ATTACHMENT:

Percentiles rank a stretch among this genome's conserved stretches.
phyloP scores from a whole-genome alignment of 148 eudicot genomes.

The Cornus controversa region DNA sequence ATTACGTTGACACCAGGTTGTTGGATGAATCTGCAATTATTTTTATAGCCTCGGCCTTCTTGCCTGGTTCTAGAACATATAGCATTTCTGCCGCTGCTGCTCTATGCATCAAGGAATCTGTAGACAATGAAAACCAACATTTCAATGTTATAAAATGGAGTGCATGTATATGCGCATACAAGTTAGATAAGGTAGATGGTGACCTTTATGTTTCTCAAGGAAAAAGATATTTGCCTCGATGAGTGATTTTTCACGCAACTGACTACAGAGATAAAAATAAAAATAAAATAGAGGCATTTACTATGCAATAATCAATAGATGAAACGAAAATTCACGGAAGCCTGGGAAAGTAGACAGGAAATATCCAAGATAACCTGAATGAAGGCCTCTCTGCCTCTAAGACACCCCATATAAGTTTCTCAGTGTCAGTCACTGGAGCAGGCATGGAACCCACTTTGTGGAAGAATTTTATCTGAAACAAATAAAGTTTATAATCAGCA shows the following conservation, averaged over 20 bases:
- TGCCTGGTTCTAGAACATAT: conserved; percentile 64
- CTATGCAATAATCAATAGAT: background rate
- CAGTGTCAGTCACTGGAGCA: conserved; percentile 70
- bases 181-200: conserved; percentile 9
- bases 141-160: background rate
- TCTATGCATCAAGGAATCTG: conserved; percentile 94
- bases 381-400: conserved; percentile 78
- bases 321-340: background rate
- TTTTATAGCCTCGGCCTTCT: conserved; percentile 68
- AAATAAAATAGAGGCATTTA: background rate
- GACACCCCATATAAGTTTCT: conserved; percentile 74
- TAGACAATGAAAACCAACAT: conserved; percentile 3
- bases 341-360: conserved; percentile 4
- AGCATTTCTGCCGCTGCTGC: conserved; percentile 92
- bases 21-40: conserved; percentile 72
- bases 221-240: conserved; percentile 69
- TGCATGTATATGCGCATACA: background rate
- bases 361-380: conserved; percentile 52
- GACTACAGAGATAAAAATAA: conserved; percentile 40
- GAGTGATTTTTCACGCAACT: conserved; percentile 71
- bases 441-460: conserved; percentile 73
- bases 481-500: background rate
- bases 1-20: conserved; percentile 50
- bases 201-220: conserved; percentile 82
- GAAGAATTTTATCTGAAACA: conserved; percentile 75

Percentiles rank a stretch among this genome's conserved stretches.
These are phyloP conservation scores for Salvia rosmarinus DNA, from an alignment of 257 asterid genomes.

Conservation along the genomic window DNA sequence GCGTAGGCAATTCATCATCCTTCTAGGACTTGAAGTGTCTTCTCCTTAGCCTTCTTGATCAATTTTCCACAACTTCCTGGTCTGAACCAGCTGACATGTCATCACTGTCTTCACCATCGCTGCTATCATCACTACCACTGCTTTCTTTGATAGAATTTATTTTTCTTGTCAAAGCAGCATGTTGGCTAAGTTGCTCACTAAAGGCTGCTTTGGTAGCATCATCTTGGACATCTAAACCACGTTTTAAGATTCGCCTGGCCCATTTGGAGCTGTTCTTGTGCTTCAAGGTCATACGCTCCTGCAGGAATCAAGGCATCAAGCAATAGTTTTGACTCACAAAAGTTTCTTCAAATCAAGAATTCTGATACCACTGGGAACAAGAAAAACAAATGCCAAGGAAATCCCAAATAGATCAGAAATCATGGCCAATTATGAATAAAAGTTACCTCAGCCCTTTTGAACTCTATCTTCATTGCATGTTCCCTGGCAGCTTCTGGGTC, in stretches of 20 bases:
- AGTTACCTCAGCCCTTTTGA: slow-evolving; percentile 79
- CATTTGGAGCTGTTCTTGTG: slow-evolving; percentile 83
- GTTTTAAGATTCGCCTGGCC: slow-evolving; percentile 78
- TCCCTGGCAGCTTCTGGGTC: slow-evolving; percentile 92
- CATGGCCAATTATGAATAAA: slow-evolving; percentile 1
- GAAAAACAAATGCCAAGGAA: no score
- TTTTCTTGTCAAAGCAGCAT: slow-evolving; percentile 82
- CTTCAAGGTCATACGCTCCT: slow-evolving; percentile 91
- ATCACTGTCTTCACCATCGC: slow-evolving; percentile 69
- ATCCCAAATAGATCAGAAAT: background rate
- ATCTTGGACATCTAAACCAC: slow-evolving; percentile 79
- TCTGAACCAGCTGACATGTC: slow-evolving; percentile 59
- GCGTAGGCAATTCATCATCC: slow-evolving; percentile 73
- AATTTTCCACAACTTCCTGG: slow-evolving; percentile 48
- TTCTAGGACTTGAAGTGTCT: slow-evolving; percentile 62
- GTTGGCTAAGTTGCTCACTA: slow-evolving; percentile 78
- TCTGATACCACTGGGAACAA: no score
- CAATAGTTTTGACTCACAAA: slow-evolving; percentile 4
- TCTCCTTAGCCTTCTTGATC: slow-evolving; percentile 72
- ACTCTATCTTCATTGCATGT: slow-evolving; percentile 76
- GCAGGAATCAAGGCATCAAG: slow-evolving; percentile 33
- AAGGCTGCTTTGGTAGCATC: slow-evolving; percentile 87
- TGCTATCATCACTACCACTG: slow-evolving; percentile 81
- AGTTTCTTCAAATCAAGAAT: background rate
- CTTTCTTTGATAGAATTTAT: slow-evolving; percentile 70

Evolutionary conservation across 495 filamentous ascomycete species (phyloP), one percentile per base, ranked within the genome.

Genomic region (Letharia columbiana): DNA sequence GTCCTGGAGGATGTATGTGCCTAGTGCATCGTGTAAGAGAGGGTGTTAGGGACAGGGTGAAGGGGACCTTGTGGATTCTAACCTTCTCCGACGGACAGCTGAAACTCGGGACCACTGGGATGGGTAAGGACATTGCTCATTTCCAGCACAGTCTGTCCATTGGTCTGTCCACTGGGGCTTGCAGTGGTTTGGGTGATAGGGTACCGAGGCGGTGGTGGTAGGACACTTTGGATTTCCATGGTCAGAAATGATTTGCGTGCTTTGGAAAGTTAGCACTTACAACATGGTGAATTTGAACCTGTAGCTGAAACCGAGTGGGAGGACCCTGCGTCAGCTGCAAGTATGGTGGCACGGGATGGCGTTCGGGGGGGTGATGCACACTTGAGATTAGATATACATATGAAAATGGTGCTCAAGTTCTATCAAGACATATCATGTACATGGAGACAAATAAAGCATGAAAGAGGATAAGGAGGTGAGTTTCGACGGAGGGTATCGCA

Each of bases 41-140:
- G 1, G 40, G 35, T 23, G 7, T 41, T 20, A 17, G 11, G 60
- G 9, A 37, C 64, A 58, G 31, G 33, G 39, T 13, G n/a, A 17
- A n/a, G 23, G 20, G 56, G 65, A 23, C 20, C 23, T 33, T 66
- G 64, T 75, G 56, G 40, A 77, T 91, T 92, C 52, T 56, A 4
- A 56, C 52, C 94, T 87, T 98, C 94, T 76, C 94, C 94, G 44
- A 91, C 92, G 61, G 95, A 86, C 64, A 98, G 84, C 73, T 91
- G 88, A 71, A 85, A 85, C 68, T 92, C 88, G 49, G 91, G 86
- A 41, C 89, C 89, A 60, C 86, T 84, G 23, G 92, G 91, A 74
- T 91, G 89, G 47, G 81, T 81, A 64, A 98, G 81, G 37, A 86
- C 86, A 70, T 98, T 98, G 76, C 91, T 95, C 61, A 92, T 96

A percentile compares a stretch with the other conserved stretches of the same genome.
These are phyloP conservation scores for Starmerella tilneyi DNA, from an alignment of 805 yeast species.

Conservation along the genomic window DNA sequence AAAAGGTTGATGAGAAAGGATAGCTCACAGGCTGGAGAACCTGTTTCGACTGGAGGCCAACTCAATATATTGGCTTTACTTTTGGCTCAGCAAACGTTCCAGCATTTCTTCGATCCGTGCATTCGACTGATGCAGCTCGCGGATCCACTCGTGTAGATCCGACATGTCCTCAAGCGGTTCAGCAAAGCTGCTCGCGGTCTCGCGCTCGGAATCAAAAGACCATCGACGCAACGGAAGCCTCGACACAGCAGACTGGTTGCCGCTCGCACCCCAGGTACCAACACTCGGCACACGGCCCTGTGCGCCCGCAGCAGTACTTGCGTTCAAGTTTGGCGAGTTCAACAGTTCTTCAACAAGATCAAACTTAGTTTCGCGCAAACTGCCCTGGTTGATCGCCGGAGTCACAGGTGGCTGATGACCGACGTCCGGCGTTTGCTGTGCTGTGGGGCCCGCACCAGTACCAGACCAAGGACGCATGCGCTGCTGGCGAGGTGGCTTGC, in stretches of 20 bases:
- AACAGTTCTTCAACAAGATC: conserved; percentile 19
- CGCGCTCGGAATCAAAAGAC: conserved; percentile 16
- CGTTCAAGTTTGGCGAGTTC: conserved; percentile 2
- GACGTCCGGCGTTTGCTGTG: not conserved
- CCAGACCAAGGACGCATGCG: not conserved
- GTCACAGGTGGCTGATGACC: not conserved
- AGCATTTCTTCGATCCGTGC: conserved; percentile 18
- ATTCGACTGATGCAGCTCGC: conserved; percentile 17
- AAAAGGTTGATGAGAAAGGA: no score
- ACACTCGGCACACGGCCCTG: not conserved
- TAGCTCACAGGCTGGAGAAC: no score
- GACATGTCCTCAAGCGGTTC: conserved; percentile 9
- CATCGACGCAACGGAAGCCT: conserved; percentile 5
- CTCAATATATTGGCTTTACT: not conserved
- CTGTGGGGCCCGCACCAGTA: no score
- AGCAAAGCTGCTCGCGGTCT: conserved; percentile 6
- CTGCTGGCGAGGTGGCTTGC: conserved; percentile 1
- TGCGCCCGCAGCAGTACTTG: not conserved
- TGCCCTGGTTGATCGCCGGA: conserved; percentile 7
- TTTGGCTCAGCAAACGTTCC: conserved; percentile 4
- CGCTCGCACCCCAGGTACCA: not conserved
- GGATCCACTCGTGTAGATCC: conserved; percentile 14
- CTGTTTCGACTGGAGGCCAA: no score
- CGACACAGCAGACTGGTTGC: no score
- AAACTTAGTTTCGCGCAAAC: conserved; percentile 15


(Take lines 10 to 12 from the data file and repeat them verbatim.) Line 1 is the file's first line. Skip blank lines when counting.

- bases 381-400: conserved; percentile 78
- bases 321-340: background rate
- TTTTATAGCCTCGGCCTTCT: conserved; percentile 68